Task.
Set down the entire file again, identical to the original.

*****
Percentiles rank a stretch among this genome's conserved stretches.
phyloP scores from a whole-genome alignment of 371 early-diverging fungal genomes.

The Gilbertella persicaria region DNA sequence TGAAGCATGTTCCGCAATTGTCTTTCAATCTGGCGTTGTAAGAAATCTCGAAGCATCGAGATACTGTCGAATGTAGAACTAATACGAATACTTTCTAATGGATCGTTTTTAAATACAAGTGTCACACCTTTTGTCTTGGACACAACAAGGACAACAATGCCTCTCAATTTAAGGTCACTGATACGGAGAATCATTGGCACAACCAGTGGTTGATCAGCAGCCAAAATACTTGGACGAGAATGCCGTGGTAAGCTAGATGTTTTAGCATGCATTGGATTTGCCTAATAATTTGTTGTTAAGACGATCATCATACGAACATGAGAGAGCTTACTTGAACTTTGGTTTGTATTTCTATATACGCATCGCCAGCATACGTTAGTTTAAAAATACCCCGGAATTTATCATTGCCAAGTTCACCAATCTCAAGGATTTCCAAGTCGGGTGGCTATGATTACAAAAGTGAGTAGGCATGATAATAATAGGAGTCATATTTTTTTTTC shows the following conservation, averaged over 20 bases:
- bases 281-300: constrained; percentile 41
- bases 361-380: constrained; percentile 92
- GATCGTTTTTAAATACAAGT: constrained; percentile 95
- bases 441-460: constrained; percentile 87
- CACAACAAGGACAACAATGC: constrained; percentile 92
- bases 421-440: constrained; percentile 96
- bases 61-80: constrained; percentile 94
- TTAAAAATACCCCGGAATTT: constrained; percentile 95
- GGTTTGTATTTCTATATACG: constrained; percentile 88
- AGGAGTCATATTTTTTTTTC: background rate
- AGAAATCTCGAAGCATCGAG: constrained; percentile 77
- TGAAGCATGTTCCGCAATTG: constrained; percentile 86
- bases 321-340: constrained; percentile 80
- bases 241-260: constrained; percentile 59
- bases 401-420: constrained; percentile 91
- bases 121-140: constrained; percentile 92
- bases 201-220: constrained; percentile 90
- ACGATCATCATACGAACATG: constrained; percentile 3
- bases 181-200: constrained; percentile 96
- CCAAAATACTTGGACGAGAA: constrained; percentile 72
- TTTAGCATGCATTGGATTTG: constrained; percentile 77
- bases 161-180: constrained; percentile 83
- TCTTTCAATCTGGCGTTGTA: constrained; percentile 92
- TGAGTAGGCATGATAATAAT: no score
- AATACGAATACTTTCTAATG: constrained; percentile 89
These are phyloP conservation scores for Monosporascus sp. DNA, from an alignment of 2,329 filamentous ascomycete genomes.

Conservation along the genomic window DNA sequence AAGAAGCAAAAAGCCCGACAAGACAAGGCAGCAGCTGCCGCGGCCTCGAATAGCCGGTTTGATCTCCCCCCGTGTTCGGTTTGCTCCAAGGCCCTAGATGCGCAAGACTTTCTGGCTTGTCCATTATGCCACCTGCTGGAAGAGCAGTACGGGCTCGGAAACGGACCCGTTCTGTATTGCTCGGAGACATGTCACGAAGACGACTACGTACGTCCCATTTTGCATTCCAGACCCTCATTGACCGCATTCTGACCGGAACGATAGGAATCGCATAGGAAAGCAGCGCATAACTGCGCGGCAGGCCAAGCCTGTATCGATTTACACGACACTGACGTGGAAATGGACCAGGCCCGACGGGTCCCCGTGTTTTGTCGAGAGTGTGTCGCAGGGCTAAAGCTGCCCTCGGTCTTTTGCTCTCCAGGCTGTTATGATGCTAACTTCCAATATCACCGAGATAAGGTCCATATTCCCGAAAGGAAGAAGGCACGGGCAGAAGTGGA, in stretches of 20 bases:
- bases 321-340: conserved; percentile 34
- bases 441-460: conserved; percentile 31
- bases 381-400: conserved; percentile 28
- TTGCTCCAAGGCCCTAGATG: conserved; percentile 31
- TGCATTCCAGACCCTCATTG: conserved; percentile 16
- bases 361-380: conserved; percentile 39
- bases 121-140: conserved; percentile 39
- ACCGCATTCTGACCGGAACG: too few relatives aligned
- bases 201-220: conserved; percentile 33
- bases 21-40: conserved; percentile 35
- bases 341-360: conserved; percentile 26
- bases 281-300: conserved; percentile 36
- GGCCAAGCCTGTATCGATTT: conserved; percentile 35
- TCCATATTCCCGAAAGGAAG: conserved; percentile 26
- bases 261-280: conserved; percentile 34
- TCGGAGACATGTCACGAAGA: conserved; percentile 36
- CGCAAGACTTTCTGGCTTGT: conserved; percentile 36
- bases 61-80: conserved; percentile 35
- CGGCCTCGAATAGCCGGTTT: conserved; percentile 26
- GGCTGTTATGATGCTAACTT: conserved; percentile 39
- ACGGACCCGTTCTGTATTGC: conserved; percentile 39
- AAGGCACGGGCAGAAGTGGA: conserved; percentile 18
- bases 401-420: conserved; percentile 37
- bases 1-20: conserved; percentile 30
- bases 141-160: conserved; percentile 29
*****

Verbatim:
Percentiles rank a stretch among this genome's conserved stretches.
phyloP scores from a whole-genome alignment of 371 early-diverging fungal genomes.

The Gilbertella persicaria region DNA sequence TGAAGCATGTTCCGCAATTGTCTTTCAATCTGGCGTTGTAAGAAATCTCGAAGCATCGAGATACTGTCGAATGTAGAACTAATACGAATACTTTCTAATGGATCGTTTTTAAATACAAGTGTCACACCTTTTGTCTTGGACACAACAAGGACAACAATGCCTCTCAATTTAAGGTCACTGATACGGAGAATCATTGGCACAACCAGTGGTTGATCAGCAGCCAAAATACTTGGACGAGAATGCCGTGGTAAGCTAGATGTTTTAGCATGCATTGGATTTGCCTAATAATTTGTTGTTAAGACGATCATCATACGAACATGAGAGAGCTTACTTGAACTTTGGTTTGTATTTCTATATACGCATCGCCAGCATACGTTAGTTTAAAAATACCCCGGAATTTATCATTGCCAAGTTCACCAATCTCAAGGATTTCCAAGTCGGGTGGCTATGATTACAAAAGTGAGTAGGCATGATAATAATAGGAGTCATATTTTTTTTTC shows the following conservation, averaged over 20 bases:
- bases 281-300: constrained; percentile 41
- bases 361-380: constrained; percentile 92
- GATCGTTTTTAAATACAAGT: constrained; percentile 95
- bases 441-460: constrained; percentile 87
- CACAACAAGGACAACAATGC: constrained; percentile 92
- bases 421-440: constrained; percentile 96
- bases 61-80: constrained; percentile 94
- TTAAAAATACCCCGGAATTT: constrained; percentile 95
- GGTTTGTATTTCTATATACG: constrained; percentile 88
- AGGAGTCATATTTTTTTTTC: background rate
- AGAAATCTCGAAGCATCGAG: constrained; percentile 77
- TGAAGCATGTTCCGCAATTG: constrained; percentile 86
- bases 321-340: constrained; percentile 80
- bases 241-260: constrained; percentile 59
- bases 401-420: constrained; percentile 91
- bases 121-140: constrained; percentile 92
- bases 201-220: constrained; percentile 90
- ACGATCATCATACGAACATG: constrained; percentile 3
- bases 181-200: constrained; percentile 96
- CCAAAATACTTGGACGAGAA: constrained; percentile 72
- TTTAGCATGCATTGGATTTG: constrained; percentile 77
- bases 161-180: constrained; percentile 83
- TCTTTCAATCTGGCGTTGTA: constrained; percentile 92
- TGAGTAGGCATGATAATAAT: no score
- AATACGAATACTTTCTAATG: constrained; percentile 89
These are phyloP conservation scores for Monosporascus sp. DNA, from an alignment of 2,329 filamentous ascomycete genomes.

Conservation along the genomic window DNA sequence AAGAAGCAAAAAGCCCGACAAGACAAGGCAGCAGCTGCCGCGGCCTCGAATAGCCGGTTTGATCTCCCCCCGTGTTCGGTTTGCTCCAAGGCCCTAGATGCGCAAGACTTTCTGGCTTGTCCATTATGCCACCTGCTGGAAGAGCAGTACGGGCTCGGAAACGGACCCGTTCTGTATTGCTCGGAGACATGTCACGAAGACGACTACGTACGTCCCATTTTGCATTCCAGACCCTCATTGACCGCATTCTGACCGGAACGATAGGAATCGCATAGGAAAGCAGCGCATAACTGCGCGGCAGGCCAAGCCTGTATCGATTTACACGACACTGACGTGGAAATGGACCAGGCCCGACGGGTCCCCGTGTTTTGTCGAGAGTGTGTCGCAGGGCTAAAGCTGCCCTCGGTCTTTTGCTCTCCAGGCTGTTATGATGCTAACTTCCAATATCACCGAGATAAGGTCCATATTCCCGAAAGGAAGAAGGCACGGGCAGAAGTGGA, in stretches of 20 bases:
- bases 321-340: conserved; percentile 34
- bases 441-460: conserved; percentile 31
- bases 381-400: conserved; percentile 28
- TTGCTCCAAGGCCCTAGATG: conserved; percentile 31
- TGCATTCCAGACCCTCATTG: conserved; percentile 16
- bases 361-380: conserved; percentile 39
- bases 121-140: conserved; percentile 39
- ACCGCATTCTGACCGGAACG: too few relatives aligned
- bases 201-220: conserved; percentile 33
- bases 21-40: conserved; percentile 35
- bases 341-360: conserved; percentile 26
- bases 281-300: conserved; percentile 36
- GGCCAAGCCTGTATCGATTT: conserved; percentile 35
- TCCATATTCCCGAAAGGAAG: conserved; percentile 26
- bases 261-280: conserved; percentile 34
- TCGGAGACATGTCACGAAGA: conserved; percentile 36
- CGCAAGACTTTCTGGCTTGT: conserved; percentile 36
- bases 61-80: conserved; percentile 35
- CGGCCTCGAATAGCCGGTTT: conserved; percentile 26
- GGCTGTTATGATGCTAACTT: conserved; percentile 39
- ACGGACCCGTTCTGTATTGC: conserved; percentile 39
- AAGGCACGGGCAGAAGTGGA: conserved; percentile 18
- bases 401-420: conserved; percentile 37
- bases 1-20: conserved; percentile 30
- bases 141-160: conserved; percentile 29